Mississippi legislators believe in public higher education in Mississippi. They believe in our mission and support our work. We all know the very difficult decisions they have had to make with limited state revenue and competing priorities.
Limited state revenue impacts all state agencies and the services they are able to provide to Mississippi citizens.
Mississippi Public Universities help grow the economy in a number of ways, including preparing students to enter the workforce, conducting research that helps businesses grow and supporting entrepreneurs as they launch their businesses. The University of Mississippi has several entities to encourage and support entrepreneurs, whether students, faculty or community members. Innovate Mississippi is committed to assisting technology entrepreneurs and emerging companies to develop business strategies, find funding and help the businesses grow. Insight Park, a 19-acre research and business park adjacent to the Ole Miss campus in Oxford, provides a dynamic research park where businesses can take full advantage of opportunities for collaborative research and academic resources.
The Division of Technology Management aids in the commercialization of technologies and intellectual property developed by UM faculty, staff and student personnel. Last fall, the university hosted the Innovation and Entrepreneurship Panel, highlighting the ways the university supports entrepreneurs and their creative ideas. The university’s Center for Innovation and Entrepreneurship provides students with the knowledge, skills and experience necessary to become successful entrepreneurs.
All of the Center’s offerings help students learn how to create innovative companies that provide valuable services, products and employment. Some of its programs include the annual Edwin C. Gillespie Business Plan Competition, held at the end of the spring semester, the Landshark Tank Pitch Competitions provide an opportunity for students to present their business concept in less than two minutes, and the Rebel Venture Capital Fund, which is an alumni-established non-profit entity created to financially support student start-up business with seed money grants.
A similar program at Mississippi State University, the Bulldog Angel Network, was established by an MSU alumnus to connect entrepreneurs with funding opportunities and allows MSU alumni and others to invest in companies founded by MSU students. It is also a separate entity from the university. Mississippi State University’s Center for Entrepreneurship and Outreach moved into a new 2,000-square-foot facility in 2016 and has continued to grow. The center now works with 99 entrepreneurship teams representing students from every academic college in the university, up from approximately 30 teams in 2014. In fiscal year 2017, the center received $5.52 million in grants to spur innovation among students, U.S. armed services veterans and MSU researchers. These grants include a $495,300 National Science Foundation grant to create an I-Corps site at MSU to help the university broaden the economic reach of its research and innovation by providing infrastructure, advice, resources, networking opportunities, training and modest funding to enable groups to transition their work into the marketplace. MSU also received a Small Business Administration grant of $4.3 million over five years to provide online “Boots to Business” training to assist veterans with starting and growing businesses.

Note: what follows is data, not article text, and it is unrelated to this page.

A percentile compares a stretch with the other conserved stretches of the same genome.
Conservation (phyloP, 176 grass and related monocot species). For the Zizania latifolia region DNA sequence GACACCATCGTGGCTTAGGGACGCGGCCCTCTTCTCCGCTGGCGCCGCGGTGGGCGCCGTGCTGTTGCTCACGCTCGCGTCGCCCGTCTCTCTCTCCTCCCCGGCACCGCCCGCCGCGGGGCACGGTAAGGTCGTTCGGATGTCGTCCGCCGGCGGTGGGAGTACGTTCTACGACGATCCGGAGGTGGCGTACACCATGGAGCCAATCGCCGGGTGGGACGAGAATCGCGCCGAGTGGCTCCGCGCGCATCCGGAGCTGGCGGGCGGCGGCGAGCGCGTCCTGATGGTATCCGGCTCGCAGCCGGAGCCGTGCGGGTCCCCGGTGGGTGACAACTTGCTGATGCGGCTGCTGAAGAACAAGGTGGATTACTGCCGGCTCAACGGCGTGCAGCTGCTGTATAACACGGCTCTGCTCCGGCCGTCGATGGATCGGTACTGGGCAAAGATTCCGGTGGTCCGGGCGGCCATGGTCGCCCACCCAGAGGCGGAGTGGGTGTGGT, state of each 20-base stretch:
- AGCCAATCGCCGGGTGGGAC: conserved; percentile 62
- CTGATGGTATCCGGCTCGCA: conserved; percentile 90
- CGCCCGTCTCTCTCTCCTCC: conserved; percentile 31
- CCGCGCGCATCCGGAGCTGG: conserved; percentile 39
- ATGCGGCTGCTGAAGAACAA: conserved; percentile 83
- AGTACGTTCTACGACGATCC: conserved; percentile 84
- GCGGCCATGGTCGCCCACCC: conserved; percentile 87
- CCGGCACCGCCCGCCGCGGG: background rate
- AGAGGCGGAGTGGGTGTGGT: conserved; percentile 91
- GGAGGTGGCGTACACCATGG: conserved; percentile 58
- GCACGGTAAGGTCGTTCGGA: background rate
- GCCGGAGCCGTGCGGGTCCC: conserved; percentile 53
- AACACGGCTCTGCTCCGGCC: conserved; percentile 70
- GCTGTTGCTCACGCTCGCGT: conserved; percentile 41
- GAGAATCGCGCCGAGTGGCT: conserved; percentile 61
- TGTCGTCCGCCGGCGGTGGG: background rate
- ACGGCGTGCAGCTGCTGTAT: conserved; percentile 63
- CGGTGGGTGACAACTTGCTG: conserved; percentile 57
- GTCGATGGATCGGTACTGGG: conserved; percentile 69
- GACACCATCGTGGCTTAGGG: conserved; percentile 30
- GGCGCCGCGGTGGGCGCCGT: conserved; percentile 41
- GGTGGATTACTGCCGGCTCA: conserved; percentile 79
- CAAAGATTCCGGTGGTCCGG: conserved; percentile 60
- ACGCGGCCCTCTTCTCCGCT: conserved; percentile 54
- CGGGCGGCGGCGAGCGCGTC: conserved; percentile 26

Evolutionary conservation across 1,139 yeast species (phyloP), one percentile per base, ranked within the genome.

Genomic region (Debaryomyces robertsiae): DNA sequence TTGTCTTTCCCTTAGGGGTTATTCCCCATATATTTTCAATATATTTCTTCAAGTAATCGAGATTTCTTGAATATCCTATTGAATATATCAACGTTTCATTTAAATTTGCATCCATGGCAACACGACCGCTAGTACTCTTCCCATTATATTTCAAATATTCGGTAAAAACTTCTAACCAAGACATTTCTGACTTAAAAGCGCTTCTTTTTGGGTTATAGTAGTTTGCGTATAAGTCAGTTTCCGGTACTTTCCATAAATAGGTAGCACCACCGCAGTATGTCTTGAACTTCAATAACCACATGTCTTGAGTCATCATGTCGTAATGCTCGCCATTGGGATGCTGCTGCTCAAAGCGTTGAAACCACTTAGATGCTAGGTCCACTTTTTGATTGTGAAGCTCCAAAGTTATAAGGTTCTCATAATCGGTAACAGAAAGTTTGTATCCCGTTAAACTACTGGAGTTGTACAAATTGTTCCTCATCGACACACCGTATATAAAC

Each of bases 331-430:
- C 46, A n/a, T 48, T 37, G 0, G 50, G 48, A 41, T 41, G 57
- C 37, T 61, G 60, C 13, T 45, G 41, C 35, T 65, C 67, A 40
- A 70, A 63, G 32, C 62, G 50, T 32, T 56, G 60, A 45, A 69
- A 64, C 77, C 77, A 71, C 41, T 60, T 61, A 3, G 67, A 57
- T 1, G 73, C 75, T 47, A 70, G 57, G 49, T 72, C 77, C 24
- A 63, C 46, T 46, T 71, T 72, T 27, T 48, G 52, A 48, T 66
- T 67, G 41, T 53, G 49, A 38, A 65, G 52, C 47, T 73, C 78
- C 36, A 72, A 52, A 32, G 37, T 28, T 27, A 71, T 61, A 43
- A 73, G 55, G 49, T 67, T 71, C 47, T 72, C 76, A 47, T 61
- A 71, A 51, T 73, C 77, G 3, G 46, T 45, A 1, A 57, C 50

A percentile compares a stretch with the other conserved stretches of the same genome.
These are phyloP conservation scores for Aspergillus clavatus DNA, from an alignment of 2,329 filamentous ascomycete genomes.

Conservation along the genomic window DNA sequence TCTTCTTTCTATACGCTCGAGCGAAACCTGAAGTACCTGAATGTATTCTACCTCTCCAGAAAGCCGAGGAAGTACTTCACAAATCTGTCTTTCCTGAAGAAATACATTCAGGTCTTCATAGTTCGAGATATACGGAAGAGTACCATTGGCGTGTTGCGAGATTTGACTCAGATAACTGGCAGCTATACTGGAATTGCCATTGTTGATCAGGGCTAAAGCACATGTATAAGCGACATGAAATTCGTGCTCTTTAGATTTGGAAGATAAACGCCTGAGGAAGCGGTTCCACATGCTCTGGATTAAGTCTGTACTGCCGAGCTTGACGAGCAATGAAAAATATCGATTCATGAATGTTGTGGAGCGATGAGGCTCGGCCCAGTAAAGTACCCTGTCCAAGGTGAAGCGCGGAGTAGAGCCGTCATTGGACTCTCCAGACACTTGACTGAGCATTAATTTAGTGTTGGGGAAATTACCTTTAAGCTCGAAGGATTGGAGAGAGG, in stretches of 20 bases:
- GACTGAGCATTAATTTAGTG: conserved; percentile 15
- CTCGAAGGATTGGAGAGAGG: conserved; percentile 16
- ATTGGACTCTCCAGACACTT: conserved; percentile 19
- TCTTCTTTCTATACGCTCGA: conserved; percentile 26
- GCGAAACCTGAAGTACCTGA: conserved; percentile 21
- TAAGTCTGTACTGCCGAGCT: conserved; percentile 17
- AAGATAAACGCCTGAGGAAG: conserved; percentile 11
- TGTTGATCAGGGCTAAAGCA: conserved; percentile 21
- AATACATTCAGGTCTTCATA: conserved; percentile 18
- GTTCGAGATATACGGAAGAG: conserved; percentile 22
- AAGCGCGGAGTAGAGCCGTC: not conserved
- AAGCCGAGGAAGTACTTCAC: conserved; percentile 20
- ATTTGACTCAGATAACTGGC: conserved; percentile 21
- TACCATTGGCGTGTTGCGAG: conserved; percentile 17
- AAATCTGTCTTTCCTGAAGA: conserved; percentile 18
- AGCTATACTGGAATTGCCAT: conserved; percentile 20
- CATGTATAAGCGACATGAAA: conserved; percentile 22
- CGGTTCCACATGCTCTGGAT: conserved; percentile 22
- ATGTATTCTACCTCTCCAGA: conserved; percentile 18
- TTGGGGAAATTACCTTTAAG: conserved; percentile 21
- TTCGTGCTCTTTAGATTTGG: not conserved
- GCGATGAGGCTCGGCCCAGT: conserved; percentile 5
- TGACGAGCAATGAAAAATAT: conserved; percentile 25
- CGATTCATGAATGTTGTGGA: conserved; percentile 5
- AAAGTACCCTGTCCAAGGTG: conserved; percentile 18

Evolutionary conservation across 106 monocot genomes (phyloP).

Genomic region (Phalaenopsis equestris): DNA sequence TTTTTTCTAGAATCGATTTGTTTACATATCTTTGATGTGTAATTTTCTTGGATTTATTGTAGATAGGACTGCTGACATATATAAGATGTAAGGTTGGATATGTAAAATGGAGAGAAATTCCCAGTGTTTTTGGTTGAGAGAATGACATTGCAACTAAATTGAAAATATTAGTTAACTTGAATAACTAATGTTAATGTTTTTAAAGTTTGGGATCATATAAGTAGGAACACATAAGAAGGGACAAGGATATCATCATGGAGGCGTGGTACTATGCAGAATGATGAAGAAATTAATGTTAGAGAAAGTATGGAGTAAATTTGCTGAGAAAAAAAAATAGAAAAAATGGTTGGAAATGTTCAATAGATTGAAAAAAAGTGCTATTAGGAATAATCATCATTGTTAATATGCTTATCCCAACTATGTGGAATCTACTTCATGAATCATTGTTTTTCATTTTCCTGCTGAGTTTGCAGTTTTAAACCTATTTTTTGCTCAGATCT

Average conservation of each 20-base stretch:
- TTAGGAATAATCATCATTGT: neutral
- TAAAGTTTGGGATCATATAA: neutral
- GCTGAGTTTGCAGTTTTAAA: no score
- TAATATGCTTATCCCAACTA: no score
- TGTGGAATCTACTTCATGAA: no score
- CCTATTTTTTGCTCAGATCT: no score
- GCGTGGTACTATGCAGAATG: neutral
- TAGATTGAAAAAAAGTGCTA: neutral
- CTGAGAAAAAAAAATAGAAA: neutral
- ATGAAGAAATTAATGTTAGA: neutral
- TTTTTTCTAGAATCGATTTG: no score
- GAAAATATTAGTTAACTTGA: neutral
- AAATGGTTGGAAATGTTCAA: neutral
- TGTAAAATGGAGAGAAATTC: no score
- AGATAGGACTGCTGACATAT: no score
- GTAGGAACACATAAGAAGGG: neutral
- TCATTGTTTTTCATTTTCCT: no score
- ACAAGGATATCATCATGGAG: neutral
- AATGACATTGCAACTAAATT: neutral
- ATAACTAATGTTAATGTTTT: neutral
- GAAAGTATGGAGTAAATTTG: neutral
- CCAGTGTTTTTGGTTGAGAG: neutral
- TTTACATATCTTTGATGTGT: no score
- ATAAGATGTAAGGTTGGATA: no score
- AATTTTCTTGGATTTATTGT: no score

At the University of Southern Mississippi, the Trent Lott National Center for Economic Development and Entrepreneurship provides outreach services through the Mississippi Defense Diversification Initative, the Department of Economic Development, Tourism and Sport Management, the Center for Logistics Trade and Transportation, Mississippi Polymer Institute, the Southern Entrepreneurship Program and the USM Small Business Development Center. Southern Entrepreneurship Program (SEP) is a service of the University of Southern Mississippi College of Business that provides business development and opportunity recognition skills to students and educators in Mississippi high schools. Established in 2007, the program enhances existing classes, curricula and clubs through regional, virtual and statewide events and training opportunities. Now working with more than 50 high schools, SEP trains more than 500 high school students and educators annually, reaching more than 3,500 aspiring entrepreneurs since its inception. When asked about the mission of the universities, many Mississippians picture the student in the classroom, which is certainly at the core of our mission. However, the full scope of our mission is much larger and encompasses much more, including these entrepreneurship programs that are all designed to help Mississippi businesses succeed and grow Mississippi’s economy. Strong state support and funding are critical to sustaining these programs and helping universities fulfill their mission of teaching, research and service.
DR. GLENN F. BOYCE is the Commissioner of Higher Education in Mississippi